The PacBio team hosted a luncheon workshop at ASHG yesterday titled “Population and Clinical Genetics Studies Using Long-read SMRT Sequencing.” Thanks to all the conference attendees who took time out of a very busy meeting to join us! If you couldn’t attend, we summarized the highlights below and will share recordings of the presentations soon.
Long-read Sequencing – for Detecting Clinically Relevant Structural Variation
Han Brunner, Head of Clinical Genetics at Radboud University Medical Center, kicked off the event with a talk about using SMRT Sequencing to detect clinically relevant structural variation. Introducing himself as a consumer of sequencing data, rather than a technology expert, he described a collaboration with PacBio to uncover structural variants associated with intellectual disability. Patients with this symptom often never receive a diagnosis, and while that situation has improved with exome and whole genome sequencing, it still isn’t fully addressed. In an assessment of 100 patients with severe disability, Brunner said, 38 of them still had no diagnosis even with WGS.
To overcome the challenge, his team turned to the Sequel System. In preliminary results from sequencing five trios, his team found 21 Mb of sequence revealed with SMRT Sequencing that had gone unresolved with short-read sequencing. They also found as many as 25,000 structural variants per genome, two-thirds of which were invisible to short-read technology. Brunner noted that the ability to phase data with PacBio sequencing provides “very useful information.” He also predicted that this approach could be implemented in the clinic within a year, based on the time it took to move exome sequencing toward patient care.
Expansion Sequence Variations Underlie Distinct Disease Phenotypes in SCA10
Next up was Karen McFarland, Research Assistant Professor at the University of Florida, who spoke about recent efforts to resolve repeat expansion regions associated with spinocerebellar ataxia type 10 (SCA10), a progressive neurodegenerative disorder. SCA10 is associated with a repeat expansion in the ATXN10 gene, ranging from nine repeats in unaffected individuals to as many as 4,500 in affected people. That’s as much as 22.5 kb of sequence, which has precluded thorough characterization of the region in the past. With SMRT Sequencing, though, McFarland and her team have not only successfully sequenced the region, but have also been able to accurately detect interruptions in the sea of ATTCT repeats that appear to have clinical consequence. Recently, they used the Cas9 enzyme to perform target capture of the region directly from genomic DNA of family members with different ataxia-related phenotypes.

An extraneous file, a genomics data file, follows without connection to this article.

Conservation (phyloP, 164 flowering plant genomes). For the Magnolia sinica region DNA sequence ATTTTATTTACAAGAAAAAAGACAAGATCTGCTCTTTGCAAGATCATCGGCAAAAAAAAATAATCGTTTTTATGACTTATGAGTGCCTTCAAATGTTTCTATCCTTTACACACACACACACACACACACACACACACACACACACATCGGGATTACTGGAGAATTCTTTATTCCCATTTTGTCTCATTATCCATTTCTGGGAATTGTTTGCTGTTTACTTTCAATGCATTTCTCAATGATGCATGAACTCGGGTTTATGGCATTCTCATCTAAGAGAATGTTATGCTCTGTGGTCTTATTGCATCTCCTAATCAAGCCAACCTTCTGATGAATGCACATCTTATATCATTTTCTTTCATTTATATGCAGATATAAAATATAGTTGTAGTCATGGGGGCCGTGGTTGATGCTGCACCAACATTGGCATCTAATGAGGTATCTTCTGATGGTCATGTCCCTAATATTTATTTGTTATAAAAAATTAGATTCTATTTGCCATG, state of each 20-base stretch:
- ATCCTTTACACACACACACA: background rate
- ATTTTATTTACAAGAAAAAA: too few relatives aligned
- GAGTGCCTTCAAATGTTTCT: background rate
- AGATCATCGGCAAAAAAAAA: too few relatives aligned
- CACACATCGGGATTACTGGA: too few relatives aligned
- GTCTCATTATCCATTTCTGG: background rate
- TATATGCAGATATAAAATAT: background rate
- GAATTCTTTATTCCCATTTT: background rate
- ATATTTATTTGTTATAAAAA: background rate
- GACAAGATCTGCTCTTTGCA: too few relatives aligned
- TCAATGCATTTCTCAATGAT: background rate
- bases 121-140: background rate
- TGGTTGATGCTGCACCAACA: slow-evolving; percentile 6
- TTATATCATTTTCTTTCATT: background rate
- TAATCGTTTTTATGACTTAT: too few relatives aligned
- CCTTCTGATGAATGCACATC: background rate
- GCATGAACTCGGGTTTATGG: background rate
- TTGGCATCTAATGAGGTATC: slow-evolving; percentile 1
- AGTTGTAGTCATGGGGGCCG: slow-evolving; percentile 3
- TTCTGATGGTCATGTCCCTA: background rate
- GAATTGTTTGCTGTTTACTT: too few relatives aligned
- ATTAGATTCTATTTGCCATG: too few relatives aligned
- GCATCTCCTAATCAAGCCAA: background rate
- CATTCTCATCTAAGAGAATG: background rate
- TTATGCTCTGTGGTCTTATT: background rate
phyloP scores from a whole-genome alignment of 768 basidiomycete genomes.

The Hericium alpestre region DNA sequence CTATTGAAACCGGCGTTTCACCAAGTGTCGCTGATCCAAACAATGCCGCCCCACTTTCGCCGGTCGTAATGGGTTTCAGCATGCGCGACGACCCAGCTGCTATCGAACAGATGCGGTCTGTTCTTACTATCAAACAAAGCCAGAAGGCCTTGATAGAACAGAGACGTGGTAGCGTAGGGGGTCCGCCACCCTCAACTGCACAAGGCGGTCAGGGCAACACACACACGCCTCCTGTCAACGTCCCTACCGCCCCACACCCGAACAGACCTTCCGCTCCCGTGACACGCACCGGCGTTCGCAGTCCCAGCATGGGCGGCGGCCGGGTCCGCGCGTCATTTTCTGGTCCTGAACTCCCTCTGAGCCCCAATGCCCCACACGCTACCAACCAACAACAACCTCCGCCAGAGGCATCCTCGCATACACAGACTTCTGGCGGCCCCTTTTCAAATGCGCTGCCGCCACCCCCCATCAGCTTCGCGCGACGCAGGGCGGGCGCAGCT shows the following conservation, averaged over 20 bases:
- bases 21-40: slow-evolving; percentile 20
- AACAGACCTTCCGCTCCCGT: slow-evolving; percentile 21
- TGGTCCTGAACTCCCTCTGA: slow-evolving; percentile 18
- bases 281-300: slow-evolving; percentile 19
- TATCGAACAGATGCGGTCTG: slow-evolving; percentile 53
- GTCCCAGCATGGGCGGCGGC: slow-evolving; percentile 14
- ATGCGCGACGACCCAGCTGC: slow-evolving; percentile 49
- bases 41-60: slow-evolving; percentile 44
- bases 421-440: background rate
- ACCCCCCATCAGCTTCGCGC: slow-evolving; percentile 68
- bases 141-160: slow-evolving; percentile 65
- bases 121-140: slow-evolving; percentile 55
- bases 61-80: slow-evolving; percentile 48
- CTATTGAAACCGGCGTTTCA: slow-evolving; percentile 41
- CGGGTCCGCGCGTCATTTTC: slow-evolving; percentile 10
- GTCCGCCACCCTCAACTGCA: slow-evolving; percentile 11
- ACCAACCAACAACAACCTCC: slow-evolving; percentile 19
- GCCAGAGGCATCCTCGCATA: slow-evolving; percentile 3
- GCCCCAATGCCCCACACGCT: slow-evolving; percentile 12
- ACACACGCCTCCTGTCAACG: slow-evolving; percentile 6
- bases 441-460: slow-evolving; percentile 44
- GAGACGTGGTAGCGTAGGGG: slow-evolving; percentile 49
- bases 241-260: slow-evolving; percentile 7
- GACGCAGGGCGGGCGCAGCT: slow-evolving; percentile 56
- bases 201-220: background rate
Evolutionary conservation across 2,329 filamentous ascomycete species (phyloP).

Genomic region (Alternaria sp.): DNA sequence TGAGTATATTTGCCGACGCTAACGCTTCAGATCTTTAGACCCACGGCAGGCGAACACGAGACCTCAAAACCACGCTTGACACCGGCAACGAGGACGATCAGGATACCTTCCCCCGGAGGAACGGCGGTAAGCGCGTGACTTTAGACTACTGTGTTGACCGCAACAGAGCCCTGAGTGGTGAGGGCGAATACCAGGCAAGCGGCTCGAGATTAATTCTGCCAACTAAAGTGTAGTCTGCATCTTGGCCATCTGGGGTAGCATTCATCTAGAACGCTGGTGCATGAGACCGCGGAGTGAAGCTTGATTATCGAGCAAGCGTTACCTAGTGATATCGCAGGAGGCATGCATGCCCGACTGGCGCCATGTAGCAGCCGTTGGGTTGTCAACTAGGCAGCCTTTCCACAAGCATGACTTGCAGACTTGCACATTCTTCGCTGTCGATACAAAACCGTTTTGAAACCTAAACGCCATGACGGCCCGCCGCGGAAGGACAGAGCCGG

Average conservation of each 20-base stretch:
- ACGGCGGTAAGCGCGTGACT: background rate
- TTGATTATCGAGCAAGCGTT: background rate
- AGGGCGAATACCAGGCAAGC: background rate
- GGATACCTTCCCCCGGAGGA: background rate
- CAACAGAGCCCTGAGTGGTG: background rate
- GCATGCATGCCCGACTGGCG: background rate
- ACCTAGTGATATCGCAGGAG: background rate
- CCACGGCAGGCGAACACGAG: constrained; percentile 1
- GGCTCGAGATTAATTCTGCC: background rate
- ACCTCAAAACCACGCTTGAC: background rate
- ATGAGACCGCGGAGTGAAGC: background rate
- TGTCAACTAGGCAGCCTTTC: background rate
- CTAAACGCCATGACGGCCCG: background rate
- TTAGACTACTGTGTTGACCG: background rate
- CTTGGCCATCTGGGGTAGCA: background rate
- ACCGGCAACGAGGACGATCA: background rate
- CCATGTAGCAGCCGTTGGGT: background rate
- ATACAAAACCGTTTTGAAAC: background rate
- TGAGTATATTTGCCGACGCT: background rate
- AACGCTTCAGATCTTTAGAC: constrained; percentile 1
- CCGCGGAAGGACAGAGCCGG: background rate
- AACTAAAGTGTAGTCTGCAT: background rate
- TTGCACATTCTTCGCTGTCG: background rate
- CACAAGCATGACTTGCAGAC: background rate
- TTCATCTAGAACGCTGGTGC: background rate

Multi-platform Discovery of Haplotype-resolved Structural Variation in Human Genomes
Charles Lee, Scientific Director of The Jackson Laboratory for Genomic Medicine, gave the final user talk. He focused on a study from the Human Genome Structural Variation Consortium to assess many different technologies for discovering structural variants. The analysis of Yoruban, Han Chinese, and Puerto Rican trios showed that no single tool is currently capable of capturing the full range of human structural variants, which can be larger than a megabase. SMRT Sequencing, though, was found to dramatically increase the number of variants that could be detected and contributed to a seven-fold overall increase in structural variation discovery, he said. Among the variants he finds particularly interesting to pursue are inversions and mobile element insertions.
PacBio Applications Updates and Future Roadmap
Our CSO Jonas Korlach spoke as well, offering updates on structural variation, targeted sequencing and Iso-Seq analysis, as well as a look at future SMRT Sequencing developments. On the structural variation front, he noted that tools have evolved enough now that PacBio users can access a full SV detection workflow — including sequencing, read mapping, variant calling, and visualization — in the new SV Calling Software. Learn more about it or try our new project calculator on our new structural variation web page. For amplification-free target enrichment using the Cas9 protocol mentioned by McFarland, Korlach said that development is currently underway to adapt it for the Sequel System. If you’re attending ASHG, you can find out more at the CoLab session on Friday or check out the amp-free targeted sequencing web page.
Looking ahead, he told attendees that by the end of the year there will be a new accelerated protocol for library prep, a doubling of sequencing yield, and updated analysis tools in SMRT Link 5.1. Another 2-fold improvement is expected in 2018, and with the introduction of a new SMRT Cell with 8 million ZMWs (8-fold increase) in early 2019, a combined 30-fold capacity boost compared to current throughput will be achievable. These advances will help support the rising number of population studies that require an ever-increasing number of high-quality human genome assemblies.
We’ll be reporting on more from ASHG in the coming days, so stick with us!